Precious Ones Preschool
Act Early if You’re Concerned about Development?
Why Act Early if You’re Concerned about Development?
Act early on developmental concerns to make a real difference for your child and you! If you’re concerned about your child’s development, don’t wait. You know your child best.
Early intervention helps children improve their abilities and learn new skills. Take these steps to help your child today:
Tell your child’s doctor or nurse if you notice any signs of possible developmental delay and ask for a developmental screening.
If you or the doctor still feel worried,
Ask for a referral to a specialist, and
Call your state or territory’s early intervention program to find out if your child can get services to help. ( Babies Can’t wait is the program for Georgia (800) 229-2038 )
What is Early Intervention?
Is the term used to describe services and support that help babies and toddlers (from birth to 3 years of age in most states/territories) with developmental delays or disabilities and their families.
May include speech therapy, physical therapy, and other types of services based on the needs of the child and family.
Can have a significant impact on a child’s ability to learn new skills and increase their success in school and life.
Programs are available in every state and territory. These services are provided for free or at a reduced cost for any child who meets the state’s criteria for developmental delay.
Why Early Intervention is Important
Earlier is better!
Intervention is likely to be more effective when it is provided earlier in life rather than later.1
“If it’s autism, waiting for a child to ‘catch up on his own’ just won’t work. Acting early can help a child communicate, play, and learn from the world now and for the future. It can also prevent frustration—so common in children with communication difficulties—from turning into more difficult behaviors.” Pennsylvania clinical psychologist.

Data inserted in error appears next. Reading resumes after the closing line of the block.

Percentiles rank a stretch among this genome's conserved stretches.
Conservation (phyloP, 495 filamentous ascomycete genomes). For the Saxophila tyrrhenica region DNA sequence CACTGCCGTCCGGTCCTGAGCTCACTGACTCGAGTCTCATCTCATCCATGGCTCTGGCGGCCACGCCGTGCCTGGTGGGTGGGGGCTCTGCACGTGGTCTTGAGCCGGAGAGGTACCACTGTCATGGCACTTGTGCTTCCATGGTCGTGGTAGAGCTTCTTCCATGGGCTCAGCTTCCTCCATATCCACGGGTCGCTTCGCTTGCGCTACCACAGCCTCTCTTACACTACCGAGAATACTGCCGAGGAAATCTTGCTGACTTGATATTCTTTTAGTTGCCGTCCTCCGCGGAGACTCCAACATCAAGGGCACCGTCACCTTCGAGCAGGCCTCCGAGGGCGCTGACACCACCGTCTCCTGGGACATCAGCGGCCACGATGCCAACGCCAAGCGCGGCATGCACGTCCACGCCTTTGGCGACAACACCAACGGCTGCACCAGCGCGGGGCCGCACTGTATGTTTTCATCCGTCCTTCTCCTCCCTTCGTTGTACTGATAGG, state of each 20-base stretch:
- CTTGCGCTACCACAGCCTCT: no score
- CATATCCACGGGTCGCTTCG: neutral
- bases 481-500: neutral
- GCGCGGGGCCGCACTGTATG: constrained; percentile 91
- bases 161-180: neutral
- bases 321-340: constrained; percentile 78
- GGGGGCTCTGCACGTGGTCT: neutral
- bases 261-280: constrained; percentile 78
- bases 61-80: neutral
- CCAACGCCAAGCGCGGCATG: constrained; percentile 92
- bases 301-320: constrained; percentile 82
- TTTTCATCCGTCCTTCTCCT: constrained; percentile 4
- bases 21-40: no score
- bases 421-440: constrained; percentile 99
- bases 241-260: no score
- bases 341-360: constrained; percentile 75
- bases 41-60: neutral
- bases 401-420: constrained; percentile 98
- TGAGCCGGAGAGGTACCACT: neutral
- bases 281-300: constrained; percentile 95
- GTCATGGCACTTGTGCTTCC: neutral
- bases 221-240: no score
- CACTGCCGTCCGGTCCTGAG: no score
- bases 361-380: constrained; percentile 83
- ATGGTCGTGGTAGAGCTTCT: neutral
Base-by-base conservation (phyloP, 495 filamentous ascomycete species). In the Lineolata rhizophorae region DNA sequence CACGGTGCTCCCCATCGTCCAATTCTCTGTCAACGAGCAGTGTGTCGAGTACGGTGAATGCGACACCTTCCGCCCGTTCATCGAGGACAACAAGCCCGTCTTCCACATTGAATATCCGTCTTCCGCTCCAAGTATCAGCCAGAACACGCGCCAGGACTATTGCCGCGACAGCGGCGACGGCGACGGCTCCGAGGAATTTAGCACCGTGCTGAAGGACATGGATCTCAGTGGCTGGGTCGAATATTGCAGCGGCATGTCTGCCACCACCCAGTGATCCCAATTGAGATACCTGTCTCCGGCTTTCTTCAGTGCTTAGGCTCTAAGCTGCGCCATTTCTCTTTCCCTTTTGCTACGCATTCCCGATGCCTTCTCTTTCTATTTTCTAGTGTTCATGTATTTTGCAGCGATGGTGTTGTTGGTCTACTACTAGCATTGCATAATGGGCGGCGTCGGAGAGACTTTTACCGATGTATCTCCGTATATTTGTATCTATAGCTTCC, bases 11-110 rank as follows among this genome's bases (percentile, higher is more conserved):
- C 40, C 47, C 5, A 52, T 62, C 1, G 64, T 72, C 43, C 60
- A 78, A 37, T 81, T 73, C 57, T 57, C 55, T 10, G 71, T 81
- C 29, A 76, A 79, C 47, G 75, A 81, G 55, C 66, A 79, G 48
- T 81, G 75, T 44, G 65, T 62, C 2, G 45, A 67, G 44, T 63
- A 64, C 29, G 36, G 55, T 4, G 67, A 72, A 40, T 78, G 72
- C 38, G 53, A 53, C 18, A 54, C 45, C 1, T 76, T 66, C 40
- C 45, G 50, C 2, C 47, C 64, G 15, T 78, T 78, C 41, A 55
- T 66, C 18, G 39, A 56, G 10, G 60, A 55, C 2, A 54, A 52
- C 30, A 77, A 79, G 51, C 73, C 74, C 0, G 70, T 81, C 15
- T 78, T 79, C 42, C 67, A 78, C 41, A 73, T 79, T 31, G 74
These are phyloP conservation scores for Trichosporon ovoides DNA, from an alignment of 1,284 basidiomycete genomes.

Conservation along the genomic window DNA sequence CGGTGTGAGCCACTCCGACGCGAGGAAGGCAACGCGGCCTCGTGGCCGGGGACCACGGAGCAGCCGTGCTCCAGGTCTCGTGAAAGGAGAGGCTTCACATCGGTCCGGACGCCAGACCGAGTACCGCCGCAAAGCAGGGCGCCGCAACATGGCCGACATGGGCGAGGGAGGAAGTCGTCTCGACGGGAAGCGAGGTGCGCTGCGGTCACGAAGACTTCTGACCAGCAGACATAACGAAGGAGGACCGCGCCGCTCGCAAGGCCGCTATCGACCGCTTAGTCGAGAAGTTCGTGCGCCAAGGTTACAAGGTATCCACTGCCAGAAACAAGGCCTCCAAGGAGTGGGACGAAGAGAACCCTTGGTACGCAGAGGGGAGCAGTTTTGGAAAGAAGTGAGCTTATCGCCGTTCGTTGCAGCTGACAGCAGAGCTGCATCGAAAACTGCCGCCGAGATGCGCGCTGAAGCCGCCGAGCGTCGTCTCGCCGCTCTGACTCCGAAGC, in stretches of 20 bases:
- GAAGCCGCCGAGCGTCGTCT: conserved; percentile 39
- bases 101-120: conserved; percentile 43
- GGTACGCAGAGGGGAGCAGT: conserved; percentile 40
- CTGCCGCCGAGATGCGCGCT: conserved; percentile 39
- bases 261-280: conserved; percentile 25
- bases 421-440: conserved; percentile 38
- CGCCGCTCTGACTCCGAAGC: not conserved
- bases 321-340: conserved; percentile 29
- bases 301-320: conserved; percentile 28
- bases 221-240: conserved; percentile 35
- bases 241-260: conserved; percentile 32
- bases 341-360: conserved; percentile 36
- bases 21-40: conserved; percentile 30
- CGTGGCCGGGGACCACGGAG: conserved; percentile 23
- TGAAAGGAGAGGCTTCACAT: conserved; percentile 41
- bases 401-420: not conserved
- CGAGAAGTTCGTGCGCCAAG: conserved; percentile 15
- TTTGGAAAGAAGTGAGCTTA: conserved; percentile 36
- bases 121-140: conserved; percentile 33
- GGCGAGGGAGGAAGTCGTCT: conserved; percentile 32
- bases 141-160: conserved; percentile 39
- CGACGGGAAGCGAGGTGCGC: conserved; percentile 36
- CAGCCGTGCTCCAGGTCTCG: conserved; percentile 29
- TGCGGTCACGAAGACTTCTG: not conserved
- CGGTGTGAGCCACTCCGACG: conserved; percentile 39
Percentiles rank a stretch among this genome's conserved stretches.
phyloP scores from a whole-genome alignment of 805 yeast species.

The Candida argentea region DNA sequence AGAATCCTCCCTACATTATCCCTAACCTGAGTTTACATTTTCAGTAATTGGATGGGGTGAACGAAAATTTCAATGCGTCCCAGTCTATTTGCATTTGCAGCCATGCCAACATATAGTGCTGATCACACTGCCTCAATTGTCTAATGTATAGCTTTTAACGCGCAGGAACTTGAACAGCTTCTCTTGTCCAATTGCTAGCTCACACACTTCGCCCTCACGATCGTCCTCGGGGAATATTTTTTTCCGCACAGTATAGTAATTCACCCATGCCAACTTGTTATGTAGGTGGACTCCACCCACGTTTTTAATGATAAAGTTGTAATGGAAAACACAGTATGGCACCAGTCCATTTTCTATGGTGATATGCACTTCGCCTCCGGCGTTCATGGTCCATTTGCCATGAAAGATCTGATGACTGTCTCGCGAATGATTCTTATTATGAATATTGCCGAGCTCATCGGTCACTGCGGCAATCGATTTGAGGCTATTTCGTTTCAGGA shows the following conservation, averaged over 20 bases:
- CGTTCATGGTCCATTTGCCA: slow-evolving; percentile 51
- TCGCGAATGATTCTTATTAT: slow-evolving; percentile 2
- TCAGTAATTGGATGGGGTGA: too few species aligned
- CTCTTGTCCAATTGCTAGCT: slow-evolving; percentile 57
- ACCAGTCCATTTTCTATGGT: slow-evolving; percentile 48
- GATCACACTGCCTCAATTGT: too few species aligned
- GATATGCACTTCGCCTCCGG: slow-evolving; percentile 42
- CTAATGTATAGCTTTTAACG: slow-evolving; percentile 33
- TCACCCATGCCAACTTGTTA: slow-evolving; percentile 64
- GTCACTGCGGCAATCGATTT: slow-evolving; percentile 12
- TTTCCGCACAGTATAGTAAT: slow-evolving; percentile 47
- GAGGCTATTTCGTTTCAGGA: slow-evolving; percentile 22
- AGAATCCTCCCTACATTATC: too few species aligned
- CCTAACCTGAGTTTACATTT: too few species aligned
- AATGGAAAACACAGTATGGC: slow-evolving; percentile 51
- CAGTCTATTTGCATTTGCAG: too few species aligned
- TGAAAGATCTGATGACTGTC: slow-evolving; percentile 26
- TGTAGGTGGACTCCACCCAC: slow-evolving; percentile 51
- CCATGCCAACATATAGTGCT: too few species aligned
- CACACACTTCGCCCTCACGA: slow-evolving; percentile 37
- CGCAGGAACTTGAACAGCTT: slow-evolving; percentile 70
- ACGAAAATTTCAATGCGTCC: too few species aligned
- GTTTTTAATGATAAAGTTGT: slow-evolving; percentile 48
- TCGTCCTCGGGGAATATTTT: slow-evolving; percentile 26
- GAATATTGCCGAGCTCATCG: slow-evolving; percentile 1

The connections in a baby’s brain are most adaptable in the first three years of life. These connections, also called neural circuits, are the foundation for learning, behavior, and health. Over time, these connections become harder to change.1
“The earlier developmental delays are detected and intervention begins, the greater the chance a young child has of achieving his or her best potential.” Georgia pediatrician
Early intervention services can change a child’s developmental path and improve outcomes for children, families, and communities.1
“Acting early gives your child a chance to receive the appropriate therapy, giving him or her the best chance for a good outcome in the future. I believe that early intervention is the reason my high-functioning son is now able to blend in with his peers and attend kindergarten in a regular classroom with no supports.” Kansas mom
Help your child, help your family!
Families benefit from early intervention by being able to better meet their children’s needs from an early age and throughout their lives.1
“Action replaced fear and empowered me with the knowledge to help my son. He has overcome most of his symptoms and is headed to college next year.” Florida mom
How do I find out if my child is eligible for services?
Eligibility for early intervention services is based on an evaluation of your child’s skills and abilities.
If you, your child’s doctor, or other care provider is concerned about your child’s development, ask to be connected with your state or territory’s early intervention program to find out if your child can get services to help. If your doctor is not able to connect you, you can reach out yourself. A doctor’s referral is not necessary.
If your child is under age 3: Call your state or territory’s early intervention program (Babies Can’t wait is the program for Georgia (800) 229-2038 ) and say: “I have concerns about my child’s development and I would like to have my child evaluated to find out if he/she is eligible for early intervention services.”
If your child is age 3 or older, call any local public elementary school (even if your child does not go to school there) and say: “I have concerns about my child’s development and I would like to have my child evaluated through the school system for preschool special education services.”
If the person who answers is unfamiliar with preschool special education, ask to speak with the school or district’s special education director.
For more information, including what to say when you contact early intervention and how to get support for your family, visit the cdc.gov/Concerned.